October 28, 2016
Caroline Plante, Montreal Gazette
QUEBEC — Three times more Quebecers received medical aid to die in the past nine months than had been expected, said Health Minister Gaétan Barrette.
The minister presented Quebec’s end-of-life care commission’s first report at the National Assembly on Thursday. He expressed surprise that since the law came into effect Dec. 10, 2015, 262 people have resorted to what the provincial government calls “end-of-life care” and what Ottawa refers to as voluntary euthanasia.
“I mentioned many times that I was expecting about 100,” Barrette said during the news conference. “It’s almost three times that. Actually, on a one-year period, it will be over 300 … that in itself is surprising to me.”
But Barrette said Quebec’s numbers are low when compared to other jurisdictions, such as the Netherlands. “When we look at other countries, the numbers on Year 1 were even higher than that. And it’s true, as many observers said in the past few days, that when this is made available to the public, the number increases all the time. I’m expecting that to happen in Quebec also,” notably as more people request the service at home, he said.
Quebec City is where the most requests for aid in dying were granted. According to the report, 45 Quebec City residents have so far received medical aid to die, compared to 54 in Montreal, which has three times the population.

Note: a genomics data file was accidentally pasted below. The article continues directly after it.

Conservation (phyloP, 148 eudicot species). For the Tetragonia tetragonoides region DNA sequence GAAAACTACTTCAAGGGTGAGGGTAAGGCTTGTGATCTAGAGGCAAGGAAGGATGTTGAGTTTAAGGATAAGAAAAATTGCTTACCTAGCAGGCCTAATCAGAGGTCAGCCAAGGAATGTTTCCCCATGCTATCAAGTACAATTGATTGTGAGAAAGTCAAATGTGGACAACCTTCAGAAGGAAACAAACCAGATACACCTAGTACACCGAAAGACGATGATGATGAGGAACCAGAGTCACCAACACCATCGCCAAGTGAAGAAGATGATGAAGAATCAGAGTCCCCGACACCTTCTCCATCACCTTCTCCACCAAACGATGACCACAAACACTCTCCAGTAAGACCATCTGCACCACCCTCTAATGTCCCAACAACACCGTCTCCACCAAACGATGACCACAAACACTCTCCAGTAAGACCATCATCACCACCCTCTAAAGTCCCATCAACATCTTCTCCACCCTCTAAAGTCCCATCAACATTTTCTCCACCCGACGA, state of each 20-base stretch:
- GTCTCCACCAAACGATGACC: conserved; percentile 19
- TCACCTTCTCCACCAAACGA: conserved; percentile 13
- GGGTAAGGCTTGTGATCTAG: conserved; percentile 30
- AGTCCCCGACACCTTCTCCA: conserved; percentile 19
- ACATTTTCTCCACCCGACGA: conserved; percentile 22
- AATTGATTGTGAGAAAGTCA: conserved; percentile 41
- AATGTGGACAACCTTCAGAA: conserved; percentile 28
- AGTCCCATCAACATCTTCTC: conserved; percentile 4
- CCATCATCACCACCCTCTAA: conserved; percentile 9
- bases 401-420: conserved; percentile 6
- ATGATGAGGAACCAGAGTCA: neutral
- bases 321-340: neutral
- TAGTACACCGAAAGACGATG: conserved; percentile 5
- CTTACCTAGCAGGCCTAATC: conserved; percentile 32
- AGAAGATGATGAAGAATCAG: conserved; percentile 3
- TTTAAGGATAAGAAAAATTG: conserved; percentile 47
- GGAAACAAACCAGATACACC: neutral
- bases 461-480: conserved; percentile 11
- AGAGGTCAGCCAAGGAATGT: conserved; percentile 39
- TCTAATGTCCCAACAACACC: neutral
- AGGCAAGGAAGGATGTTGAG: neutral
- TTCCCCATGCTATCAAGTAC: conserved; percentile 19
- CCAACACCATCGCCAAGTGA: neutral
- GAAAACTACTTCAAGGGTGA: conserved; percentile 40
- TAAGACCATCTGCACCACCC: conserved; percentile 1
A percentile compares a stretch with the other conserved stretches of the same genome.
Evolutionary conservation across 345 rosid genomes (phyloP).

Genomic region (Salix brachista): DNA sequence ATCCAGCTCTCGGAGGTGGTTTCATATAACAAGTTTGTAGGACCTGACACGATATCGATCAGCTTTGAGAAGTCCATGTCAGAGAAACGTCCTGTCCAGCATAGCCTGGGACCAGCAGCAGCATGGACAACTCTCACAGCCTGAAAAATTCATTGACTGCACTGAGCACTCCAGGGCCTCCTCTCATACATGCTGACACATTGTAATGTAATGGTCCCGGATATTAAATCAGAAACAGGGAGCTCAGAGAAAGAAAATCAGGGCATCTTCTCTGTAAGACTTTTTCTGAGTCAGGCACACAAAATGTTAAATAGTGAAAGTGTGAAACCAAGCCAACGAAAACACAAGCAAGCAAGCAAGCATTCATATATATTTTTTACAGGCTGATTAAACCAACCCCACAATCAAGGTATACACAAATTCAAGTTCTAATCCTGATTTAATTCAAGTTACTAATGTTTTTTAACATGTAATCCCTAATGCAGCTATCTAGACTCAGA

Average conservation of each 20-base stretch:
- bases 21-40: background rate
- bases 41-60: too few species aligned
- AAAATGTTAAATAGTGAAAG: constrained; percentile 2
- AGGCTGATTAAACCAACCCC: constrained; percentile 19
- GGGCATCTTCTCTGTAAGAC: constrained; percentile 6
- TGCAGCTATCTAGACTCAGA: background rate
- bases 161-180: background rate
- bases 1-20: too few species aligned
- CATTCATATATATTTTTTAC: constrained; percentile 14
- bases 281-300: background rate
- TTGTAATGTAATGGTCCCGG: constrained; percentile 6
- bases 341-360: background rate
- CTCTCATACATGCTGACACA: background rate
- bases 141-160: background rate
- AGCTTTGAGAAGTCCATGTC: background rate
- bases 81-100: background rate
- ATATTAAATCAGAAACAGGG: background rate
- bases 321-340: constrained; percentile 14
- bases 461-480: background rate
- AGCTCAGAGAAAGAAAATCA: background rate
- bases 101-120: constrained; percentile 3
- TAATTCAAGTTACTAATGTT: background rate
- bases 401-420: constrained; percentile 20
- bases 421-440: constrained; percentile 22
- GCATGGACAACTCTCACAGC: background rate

“It’s normal to see differences between cities,” Barrette explained. “In Quebec City, there’s some form of homogeneity about the general population — it’s French speaking, Catholic and we know that in Quebec, that group has a different relationship with the religious principles … when we look at the social fabric of Montreal, ethnic communities are more numerous proportionally and often more religious.”
The report says medical aid to die wasn’t administered for 87 requests: 36 of them did not meet the criteria set out in the law, 24 people changed their minds, 21 died before receiving the aid, one has asked for a delay and five requests are still being processed.
Barrette said assisted dying remains a “delicate” subject, but the numbers, he said, are proof the commission is doing all the necessary checks. He said Quebecers can be reassured that everything in the system is going “very, very. very well.”
Still, the minister said he is considering making some adjustments to simplify the paperwork and ease the obligation of seeking a second opinion from an objective and independent doctor, who must agree that there is no hope of recovery.
Barrette said in certain, more isolated towns, it is difficult to find a second doctor who is completely independent from the patient.
To be eligible for medical aid to die, adult patients in Quebec must be at the end of their lives, suffer from a serious and incurable illness and experience constant and unbearable pain.
Quebec’s law was the first of its kind in Canada, adopted in a free vote in the National Assembly on June 5, 2014. Since then, Ottawa has adopted its law, C-14, with much of the same language but requiring a delay of 10 days from the time a request is made to when medical assistance in dying is carried out.